ITV HMS Raleigh civvy to sailor

Discussion in 'Joining Up - Royal Navy Recruiting' started by RhysJJ, May 9, 2011.

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  1. Did anyone watch the series i think its about 10 years old now? Been looking to view it online or buy the DVD, no joy yet though! Does it give a good insight as to what it could be like there?
     
  2. Yeah before Labour made it all pink and fluffy.

    Was it not called "Nozzers"?

    YouTube - NOZZERS Episode 1 Part 1.wmv

    And theres always this throbber!!!

    YouTube - Royal Navy Introduction
     
    Last edited: May 9, 2011
  3. cheers its not the series/programme i meant but not bad viewing! seems more like 30 years old!
     
  4. This is more recent:

    BBC - HMS Raleigh
     
  5. I'm convinced that the word 'nozzer' is a media made up word which has unfortunately stuck. I joined in '77 and had never heard the term until the programme - anyone remember differently?
     
  6. Guzzler

    You probably won't believe this, but the etymology is said to be as follows.

    Around 1910, at HMS Ganges, there was one particular instructor, who was in charge of the new entrants, who had a particularly large and bulbous nose. The common word in the vernacular and one which the boys would have used for a nose like that was 'Schnozz'. You still hear it used for 'nose' today.

    Lads in this instructor's class came to be known as Schnozzers, as they were 'Schnozzer's' Lads. As time went by, the initial 'Sch' began to fall off the word and eventually just the 'Nozzer' bit was left, hence the use of the word for a New Entrant ever since.

    Having said that, if you have never heard it, it suggests that it flits in and out of fashion and was perhaps becoming less widely used around the time that you joined.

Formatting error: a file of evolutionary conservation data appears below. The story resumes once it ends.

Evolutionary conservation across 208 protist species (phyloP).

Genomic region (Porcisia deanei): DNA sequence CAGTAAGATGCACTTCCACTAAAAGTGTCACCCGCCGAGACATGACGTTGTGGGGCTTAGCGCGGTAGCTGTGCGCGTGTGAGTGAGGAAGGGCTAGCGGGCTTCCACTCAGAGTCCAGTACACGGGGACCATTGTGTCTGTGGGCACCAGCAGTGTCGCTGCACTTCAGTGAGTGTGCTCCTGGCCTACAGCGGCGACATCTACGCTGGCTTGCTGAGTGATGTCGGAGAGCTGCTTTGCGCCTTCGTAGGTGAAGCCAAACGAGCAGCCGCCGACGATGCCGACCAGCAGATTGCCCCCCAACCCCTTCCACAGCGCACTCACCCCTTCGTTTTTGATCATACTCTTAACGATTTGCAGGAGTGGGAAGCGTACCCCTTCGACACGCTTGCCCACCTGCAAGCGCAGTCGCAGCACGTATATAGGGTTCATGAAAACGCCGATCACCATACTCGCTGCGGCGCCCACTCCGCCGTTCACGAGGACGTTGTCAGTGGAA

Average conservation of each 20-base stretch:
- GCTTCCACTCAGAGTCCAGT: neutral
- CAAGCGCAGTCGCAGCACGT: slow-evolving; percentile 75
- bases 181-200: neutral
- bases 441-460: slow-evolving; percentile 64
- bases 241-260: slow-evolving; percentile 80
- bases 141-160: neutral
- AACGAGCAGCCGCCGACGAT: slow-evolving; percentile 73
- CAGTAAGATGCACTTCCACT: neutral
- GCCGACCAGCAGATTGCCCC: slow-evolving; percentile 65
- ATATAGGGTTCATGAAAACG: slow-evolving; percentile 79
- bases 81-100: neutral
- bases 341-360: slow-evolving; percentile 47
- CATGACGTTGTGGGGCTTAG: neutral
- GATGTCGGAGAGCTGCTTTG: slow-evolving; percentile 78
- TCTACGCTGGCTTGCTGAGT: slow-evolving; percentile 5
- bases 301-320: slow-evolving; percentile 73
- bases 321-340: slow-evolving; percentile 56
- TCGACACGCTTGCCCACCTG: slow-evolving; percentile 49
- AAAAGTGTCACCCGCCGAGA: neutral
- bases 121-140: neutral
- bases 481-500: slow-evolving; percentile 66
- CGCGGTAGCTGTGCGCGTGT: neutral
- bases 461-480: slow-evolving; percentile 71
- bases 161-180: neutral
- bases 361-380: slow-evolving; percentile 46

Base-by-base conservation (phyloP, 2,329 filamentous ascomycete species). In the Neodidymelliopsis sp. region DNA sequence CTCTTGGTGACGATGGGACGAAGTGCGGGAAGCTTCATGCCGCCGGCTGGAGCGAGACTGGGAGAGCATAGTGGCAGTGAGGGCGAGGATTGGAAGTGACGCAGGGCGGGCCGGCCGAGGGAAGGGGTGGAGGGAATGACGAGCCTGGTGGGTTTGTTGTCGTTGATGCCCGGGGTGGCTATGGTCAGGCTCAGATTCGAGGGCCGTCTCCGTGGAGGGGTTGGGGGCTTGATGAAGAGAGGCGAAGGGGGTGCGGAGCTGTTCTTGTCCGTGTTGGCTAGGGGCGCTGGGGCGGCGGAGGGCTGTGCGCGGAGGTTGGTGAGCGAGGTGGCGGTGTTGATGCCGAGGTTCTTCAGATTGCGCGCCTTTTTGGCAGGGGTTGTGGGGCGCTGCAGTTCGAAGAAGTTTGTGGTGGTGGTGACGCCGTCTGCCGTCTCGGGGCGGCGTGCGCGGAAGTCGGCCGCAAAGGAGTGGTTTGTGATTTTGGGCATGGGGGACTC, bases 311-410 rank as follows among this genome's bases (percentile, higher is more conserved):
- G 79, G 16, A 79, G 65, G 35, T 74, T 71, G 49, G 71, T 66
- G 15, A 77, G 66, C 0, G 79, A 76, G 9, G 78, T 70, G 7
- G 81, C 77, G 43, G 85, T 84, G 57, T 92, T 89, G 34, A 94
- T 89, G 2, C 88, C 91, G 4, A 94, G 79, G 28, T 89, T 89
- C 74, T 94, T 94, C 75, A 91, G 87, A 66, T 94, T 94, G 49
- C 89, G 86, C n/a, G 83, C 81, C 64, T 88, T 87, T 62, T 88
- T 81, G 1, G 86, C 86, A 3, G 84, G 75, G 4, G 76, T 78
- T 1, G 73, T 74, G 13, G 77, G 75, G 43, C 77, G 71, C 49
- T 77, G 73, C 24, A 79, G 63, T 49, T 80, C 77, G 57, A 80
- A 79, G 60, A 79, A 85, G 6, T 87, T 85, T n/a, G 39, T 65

7. Have to admit I'm with Guzzler on this one and I joined up at Ganges so I would have thought it would have been used there.
     
  8. Have to say that I have borrowed the explanation which Rick Jolly included in JackSpeak. Having said that, elsewhere on Rum Ration:

    "Nozzers - Local slang name for a newly entered Boy at H.M.S. GANGES, the Boys' Training Establishment at Shotley, near Harwich. The word is said to be derived from 'Nosey's boys', since a notable Instructor there once was named Parker."

    http://www.navy-net.co.uk/history/41332-nozzers-documentary-5.html
     
  9. Maybe it fell out of use and Rick Jolly's book resurrected it.
     
  10. Guzzler,

    Whilst typing, Sol & Wrecks have shed some light on the subject but could I still add my humble 2d's worth?



    IIRC (hearing from others who attended there, circa 1960) that term 'Nozzer' was used purely for the New Entry Division at HMS GANGES. Other NE's elsewhere were, I believe, just as 'affectionately', known as 'Sprogs'* and more often than not; with the F word as a prefix.

    As time marched ever onward, and the boy's establishments shut down, I'd hazard a guesss that this 'Nozzer' tally was transferred to, or resurrected for, HMS RALEIGH Part One trainees.

    *Incidentally, it was only after I'd been in a couple of years or so that I first heard the term 'Sprog' applied to newly-born babies. too.